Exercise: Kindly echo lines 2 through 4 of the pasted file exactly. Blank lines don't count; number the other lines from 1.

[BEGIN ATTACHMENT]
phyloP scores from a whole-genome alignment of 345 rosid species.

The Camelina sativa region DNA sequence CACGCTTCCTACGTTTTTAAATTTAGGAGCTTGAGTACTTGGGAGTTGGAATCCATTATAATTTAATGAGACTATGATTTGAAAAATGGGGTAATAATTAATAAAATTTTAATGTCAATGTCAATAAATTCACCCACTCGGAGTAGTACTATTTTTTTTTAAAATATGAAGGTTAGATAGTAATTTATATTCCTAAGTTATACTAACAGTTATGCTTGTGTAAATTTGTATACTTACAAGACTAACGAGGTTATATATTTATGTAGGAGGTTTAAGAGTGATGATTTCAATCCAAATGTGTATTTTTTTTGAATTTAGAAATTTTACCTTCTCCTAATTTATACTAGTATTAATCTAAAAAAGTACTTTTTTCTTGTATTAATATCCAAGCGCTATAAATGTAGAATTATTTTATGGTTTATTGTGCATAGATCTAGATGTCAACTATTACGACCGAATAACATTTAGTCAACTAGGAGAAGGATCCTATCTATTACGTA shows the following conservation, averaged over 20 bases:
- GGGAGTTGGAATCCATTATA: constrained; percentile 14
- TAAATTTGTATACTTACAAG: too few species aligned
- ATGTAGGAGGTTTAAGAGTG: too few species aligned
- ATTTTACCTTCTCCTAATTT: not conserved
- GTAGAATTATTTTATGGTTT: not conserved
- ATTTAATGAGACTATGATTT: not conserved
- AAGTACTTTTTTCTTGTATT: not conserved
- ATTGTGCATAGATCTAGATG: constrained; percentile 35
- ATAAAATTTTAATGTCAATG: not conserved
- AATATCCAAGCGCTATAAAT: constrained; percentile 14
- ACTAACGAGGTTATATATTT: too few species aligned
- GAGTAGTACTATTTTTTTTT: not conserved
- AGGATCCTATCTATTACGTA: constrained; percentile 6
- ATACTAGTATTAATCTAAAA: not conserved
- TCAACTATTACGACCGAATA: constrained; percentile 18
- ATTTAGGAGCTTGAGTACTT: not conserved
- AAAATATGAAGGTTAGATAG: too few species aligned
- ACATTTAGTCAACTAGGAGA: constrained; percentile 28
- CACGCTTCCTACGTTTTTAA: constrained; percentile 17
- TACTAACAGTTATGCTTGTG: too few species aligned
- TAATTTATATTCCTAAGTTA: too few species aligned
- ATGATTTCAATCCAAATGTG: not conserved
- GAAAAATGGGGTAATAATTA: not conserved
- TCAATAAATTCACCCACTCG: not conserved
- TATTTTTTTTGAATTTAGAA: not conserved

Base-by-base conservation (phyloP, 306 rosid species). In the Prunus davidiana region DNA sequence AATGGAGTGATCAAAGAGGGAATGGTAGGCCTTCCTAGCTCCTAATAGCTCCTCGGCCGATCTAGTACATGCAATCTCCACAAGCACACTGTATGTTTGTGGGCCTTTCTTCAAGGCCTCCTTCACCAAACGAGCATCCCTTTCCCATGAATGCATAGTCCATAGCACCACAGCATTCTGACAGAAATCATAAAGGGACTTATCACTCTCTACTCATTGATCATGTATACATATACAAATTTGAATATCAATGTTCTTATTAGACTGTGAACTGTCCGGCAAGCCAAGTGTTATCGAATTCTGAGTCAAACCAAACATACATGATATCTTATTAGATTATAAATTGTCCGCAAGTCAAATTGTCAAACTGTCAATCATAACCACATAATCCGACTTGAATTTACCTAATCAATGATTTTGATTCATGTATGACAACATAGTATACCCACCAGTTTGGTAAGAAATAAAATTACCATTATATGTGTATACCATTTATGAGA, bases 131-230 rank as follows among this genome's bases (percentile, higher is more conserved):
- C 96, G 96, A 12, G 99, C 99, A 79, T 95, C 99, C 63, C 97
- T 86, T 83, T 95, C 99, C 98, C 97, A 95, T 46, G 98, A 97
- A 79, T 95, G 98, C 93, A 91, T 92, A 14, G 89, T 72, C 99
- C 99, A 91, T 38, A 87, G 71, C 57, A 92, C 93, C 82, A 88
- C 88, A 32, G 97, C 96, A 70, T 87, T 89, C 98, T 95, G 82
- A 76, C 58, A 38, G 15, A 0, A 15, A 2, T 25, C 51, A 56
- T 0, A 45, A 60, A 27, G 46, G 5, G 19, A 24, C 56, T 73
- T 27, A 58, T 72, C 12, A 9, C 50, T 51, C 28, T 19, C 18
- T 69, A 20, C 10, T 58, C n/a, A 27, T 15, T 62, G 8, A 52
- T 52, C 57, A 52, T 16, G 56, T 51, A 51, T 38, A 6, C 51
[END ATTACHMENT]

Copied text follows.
The Camelina sativa region DNA sequence CACGCTTCCTACGTTTTTAAATTTAGGAGCTTGAGTACTTGGGAGTTGGAATCCATTATAATTTAATGAGACTATGATTTGAAAAATGGGGTAATAATTAATAAAATTTTAATGTCAATGTCAATAAATTCACCCACTCGGAGTAGTACTATTTTTTTTTAAAATATGAAGGTTAGATAGTAATTTATATTCCTAAGTTATACTAACAGTTATGCTTGTGTAAATTTGTATACTTACAAGACTAACGAGGTTATATATTTATGTAGGAGGTTTAAGAGTGATGATTTCAATCCAAATGTGTATTTTTTTTGAATTTAGAAATTTTACCTTCTCCTAATTTATACTAGTATTAATCTAAAAAAGTACTTTTTTCTTGTATTAATATCCAAGCGCTATAAATGTAGAATTATTTTATGGTTTATTGTGCATAGATCTAGATGTCAACTATTACGACCGAATAACATTTAGTCAACTAGGAGAAGGATCCTATCTATTACGTA shows the following conservation, averaged over 20 bases:
- GGGAGTTGGAATCCATTATA: constrained; percentile 14
- TAAATTTGTATACTTACAAG: too few species aligned